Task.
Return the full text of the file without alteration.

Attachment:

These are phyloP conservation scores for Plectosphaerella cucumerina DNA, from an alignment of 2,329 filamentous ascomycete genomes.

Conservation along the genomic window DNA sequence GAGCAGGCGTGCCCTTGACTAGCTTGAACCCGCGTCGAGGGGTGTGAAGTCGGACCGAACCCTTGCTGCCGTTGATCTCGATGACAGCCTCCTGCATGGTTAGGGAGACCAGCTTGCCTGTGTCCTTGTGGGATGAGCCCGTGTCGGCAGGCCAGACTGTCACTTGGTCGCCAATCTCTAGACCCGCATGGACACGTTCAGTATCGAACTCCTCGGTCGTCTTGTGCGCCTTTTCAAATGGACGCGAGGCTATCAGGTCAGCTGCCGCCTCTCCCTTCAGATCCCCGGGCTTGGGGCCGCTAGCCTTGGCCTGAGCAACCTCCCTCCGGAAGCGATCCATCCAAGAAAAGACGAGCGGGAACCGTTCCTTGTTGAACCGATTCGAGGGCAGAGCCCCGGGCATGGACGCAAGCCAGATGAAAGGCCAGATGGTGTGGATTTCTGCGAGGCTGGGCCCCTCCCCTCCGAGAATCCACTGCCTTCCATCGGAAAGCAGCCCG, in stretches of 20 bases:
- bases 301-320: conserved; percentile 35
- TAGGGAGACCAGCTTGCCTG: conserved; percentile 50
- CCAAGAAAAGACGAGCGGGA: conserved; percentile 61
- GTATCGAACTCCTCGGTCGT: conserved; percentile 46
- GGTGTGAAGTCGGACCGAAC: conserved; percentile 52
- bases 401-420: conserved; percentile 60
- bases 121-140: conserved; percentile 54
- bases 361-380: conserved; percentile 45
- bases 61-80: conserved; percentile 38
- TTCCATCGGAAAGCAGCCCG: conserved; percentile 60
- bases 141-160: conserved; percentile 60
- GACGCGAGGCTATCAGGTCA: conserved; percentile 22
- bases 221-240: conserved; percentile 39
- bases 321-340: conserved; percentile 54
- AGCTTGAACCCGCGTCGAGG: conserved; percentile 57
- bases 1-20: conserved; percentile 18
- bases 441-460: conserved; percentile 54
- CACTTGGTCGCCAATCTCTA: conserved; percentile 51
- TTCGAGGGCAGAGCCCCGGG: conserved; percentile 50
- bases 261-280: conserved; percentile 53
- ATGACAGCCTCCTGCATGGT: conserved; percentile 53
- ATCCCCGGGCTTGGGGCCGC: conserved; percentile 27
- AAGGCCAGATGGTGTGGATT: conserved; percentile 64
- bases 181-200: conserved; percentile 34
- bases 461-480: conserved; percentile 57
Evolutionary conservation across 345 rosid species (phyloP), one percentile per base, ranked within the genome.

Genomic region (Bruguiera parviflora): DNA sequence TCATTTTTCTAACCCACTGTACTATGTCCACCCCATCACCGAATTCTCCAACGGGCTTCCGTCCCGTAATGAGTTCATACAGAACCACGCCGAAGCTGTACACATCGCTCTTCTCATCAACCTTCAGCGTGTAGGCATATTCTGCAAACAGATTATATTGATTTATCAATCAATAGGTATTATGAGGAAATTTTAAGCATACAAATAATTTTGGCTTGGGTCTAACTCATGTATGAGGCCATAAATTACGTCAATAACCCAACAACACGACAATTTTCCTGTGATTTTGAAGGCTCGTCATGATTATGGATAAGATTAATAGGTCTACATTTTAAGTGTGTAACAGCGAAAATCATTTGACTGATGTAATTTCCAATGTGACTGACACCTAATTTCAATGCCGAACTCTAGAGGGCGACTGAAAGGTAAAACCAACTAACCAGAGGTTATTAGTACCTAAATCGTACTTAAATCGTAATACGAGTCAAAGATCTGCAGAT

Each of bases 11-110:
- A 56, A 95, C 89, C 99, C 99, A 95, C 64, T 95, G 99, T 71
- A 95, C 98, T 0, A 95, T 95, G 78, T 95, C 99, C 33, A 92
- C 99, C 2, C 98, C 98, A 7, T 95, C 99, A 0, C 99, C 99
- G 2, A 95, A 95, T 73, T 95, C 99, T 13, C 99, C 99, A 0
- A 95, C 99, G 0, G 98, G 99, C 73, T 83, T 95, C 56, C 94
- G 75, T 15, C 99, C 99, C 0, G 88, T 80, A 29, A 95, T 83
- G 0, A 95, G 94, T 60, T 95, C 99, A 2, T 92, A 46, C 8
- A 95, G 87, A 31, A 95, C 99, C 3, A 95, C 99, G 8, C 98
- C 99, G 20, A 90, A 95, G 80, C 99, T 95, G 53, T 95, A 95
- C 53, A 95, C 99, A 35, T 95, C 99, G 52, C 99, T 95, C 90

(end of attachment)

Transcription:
These are phyloP conservation scores for Plectosphaerella cucumerina DNA, from an alignment of 2,329 filamentous ascomycete genomes.

Conservation along the genomic window DNA sequence GAGCAGGCGTGCCCTTGACTAGCTTGAACCCGCGTCGAGGGGTGTGAAGTCGGACCGAACCCTTGCTGCCGTTGATCTCGATGACAGCCTCCTGCATGGTTAGGGAGACCAGCTTGCCTGTGTCCTTGTGGGATGAGCCCGTGTCGGCAGGCCAGACTGTCACTTGGTCGCCAATCTCTAGACCCGCATGGACACGTTCAGTATCGAACTCCTCGGTCGTCTTGTGCGCCTTTTCAAATGGACGCGAGGCTATCAGGTCAGCTGCCGCCTCTCCCTTCAGATCCCCGGGCTTGGGGCCGCTAGCCTTGGCCTGAGCAACCTCCCTCCGGAAGCGATCCATCCAAGAAAAGACGAGCGGGAACCGTTCCTTGTTGAACCGATTCGAGGGCAGAGCCCCGGGCATGGACGCAAGCCAGATGAAAGGCCAGATGGTGTGGATTTCTGCGAGGCTGGGCCCCTCCCCTCCGAGAATCCACTGCCTTCCATCGGAAAGCAGCCCG, in stretches of 20 bases:
- bases 301-320: conserved; percentile 35
- TAGGGAGACCAGCTTGCCTG: conserved; percentile 50
- CCAAGAAAAGACGAGCGGGA: conserved; percentile 61
- GTATCGAACTCCTCGGTCGT: conserved; percentile 46
- GGTGTGAAGTCGGACCGAAC: conserved; percentile 52
- bases 401-420: conserved; percentile 60
- bases 121-140: conserved; percentile 54
- bases 361-380: conserved; percentile 45
- bases 61-80: conserved; percentile 38
- TTCCATCGGAAAGCAGCCCG: conserved; percentile 60
- bases 141-160: conserved; percentile 60
- GACGCGAGGCTATCAGGTCA: conserved; percentile 22
- bases 221-240: conserved; percentile 39
- bases 321-340: conserved; percentile 54
- AGCTTGAACCCGCGTCGAGG: conserved; percentile 57
- bases 1-20: conserved; percentile 18
- bases 441-460: conserved; percentile 54
- CACTTGGTCGCCAATCTCTA: conserved; percentile 51
- TTCGAGGGCAGAGCCCCGGG: conserved; percentile 50
- bases 261-280: conserved; percentile 53
- ATGACAGCCTCCTGCATGGT: conserved; percentile 53
- ATCCCCGGGCTTGGGGCCGC: conserved; percentile 27
- AAGGCCAGATGGTGTGGATT: conserved; percentile 64
- bases 181-200: conserved; percentile 34
- bases 461-480: conserved; percentile 57
Evolutionary conservation across 345 rosid species (phyloP), one percentile per base, ranked within the genome.

Genomic region (Bruguiera parviflora): DNA sequence TCATTTTTCTAACCCACTGTACTATGTCCACCCCATCACCGAATTCTCCAACGGGCTTCCGTCCCGTAATGAGTTCATACAGAACCACGCCGAAGCTGTACACATCGCTCTTCTCATCAACCTTCAGCGTGTAGGCATATTCTGCAAACAGATTATATTGATTTATCAATCAATAGGTATTATGAGGAAATTTTAAGCATACAAATAATTTTGGCTTGGGTCTAACTCATGTATGAGGCCATAAATTACGTCAATAACCCAACAACACGACAATTTTCCTGTGATTTTGAAGGCTCGTCATGATTATGGATAAGATTAATAGGTCTACATTTTAAGTGTGTAACAGCGAAAATCATTTGACTGATGTAATTTCCAATGTGACTGACACCTAATTTCAATGCCGAACTCTAGAGGGCGACTGAAAGGTAAAACCAACTAACCAGAGGTTATTAGTACCTAAATCGTACTTAAATCGTAATACGAGTCAAAGATCTGCAGAT

Each of bases 11-110:
- A 56, A 95, C 89, C 99, C 99, A 95, C 64, T 95, G 99, T 71
- A 95, C 98, T 0, A 95, T 95, G 78, T 95, C 99, C 33, A 92
- C 99, C 2, C 98, C 98, A 7, T 95, C 99, A 0, C 99, C 99
- G 2, A 95, A 95, T 73, T 95, C 99, T 13, C 99, C 99, A 0
- A 95, C 99, G 0, G 98, G 99, C 73, T 83, T 95, C 56, C 94
- G 75, T 15, C 99, C 99, C 0, G 88, T 80, A 29, A 95, T 83
- G 0, A 95, G 94, T 60, T 95, C 99, A 2, T 92, A 46, C 8
- A 95, G 87, A 31, A 95, C 99, C 3, A 95, C 99, G 8, C 98
- C 99, G 20, A 90, A 95, G 80, C 99, T 95, G 53, T 95, A 95
- C 53, A 95, C 99, A 35, T 95, C 99, G 52, C 99, T 95, C 90